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DanMushMan
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#155
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#155
Can I just say that as a current Cambridge Med student I'd like to set a few things straight.

Firstly, not everyone is a snob, hardly anyone is. The majority of people aren't from a private school. The med course in the country may not be the 'best' in the country; I can find many many different sources of 'league tables' which totally disagree with each other. Pick a uni because of the course and the location, if you're happy with that then that's all you need, especially for a medical course (since all are GMC-approved).

A lot of college's now, due in part to external pressures are trying to make a level playing field for people. Most interviewers will know that someone from a public school will have had more opportunities to practise interviews than other people, infact interviewers don't like someone who produces a 'perfect' interview, because it looks coached.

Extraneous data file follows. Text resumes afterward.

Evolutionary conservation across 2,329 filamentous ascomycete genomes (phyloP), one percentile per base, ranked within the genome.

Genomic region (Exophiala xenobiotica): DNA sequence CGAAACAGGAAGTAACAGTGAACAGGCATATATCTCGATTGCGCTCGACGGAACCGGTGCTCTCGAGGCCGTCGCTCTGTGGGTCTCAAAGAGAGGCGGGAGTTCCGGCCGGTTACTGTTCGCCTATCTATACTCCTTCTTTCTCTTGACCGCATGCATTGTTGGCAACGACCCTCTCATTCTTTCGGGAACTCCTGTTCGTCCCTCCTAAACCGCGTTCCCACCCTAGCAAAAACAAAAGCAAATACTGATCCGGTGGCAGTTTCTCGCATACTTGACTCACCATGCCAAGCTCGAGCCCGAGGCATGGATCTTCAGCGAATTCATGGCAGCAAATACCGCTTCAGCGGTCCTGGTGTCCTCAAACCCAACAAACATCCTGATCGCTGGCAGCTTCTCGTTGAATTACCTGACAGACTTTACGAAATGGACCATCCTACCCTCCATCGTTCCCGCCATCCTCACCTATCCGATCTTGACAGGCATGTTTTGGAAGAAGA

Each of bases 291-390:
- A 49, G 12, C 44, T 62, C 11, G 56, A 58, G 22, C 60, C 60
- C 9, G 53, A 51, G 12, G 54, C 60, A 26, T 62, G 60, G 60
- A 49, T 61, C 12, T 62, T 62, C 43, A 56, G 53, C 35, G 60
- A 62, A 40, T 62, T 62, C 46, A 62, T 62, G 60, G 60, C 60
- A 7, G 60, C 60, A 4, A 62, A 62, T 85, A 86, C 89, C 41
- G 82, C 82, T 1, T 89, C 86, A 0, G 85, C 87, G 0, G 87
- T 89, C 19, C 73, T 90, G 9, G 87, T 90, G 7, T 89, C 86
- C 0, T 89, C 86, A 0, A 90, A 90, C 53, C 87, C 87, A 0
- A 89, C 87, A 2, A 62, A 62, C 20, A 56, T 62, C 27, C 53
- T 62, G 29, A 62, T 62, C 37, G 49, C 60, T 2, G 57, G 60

There seems to be a stigma where anyone from 'oxbridge' should be ashamed, because they're all obviously rich snobs who've had everything handed to them on a plate. When in fact its just full of hard-working people who deserve their places there and should be proud.
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Jamie
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#156
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#156
The fool has landed...
Looks like good scope for laying smackdowns round here, and lots of people onto the job already.

Anywho...
1) Read a comment further back on this monstrosity of a thread that doctors seem all to be middle classed. Personally I'm an unemployed-class background medic, but make no mistake, I'll be middle classed when I graduate. There are no owrking class doctors for gods sake. The title defies it!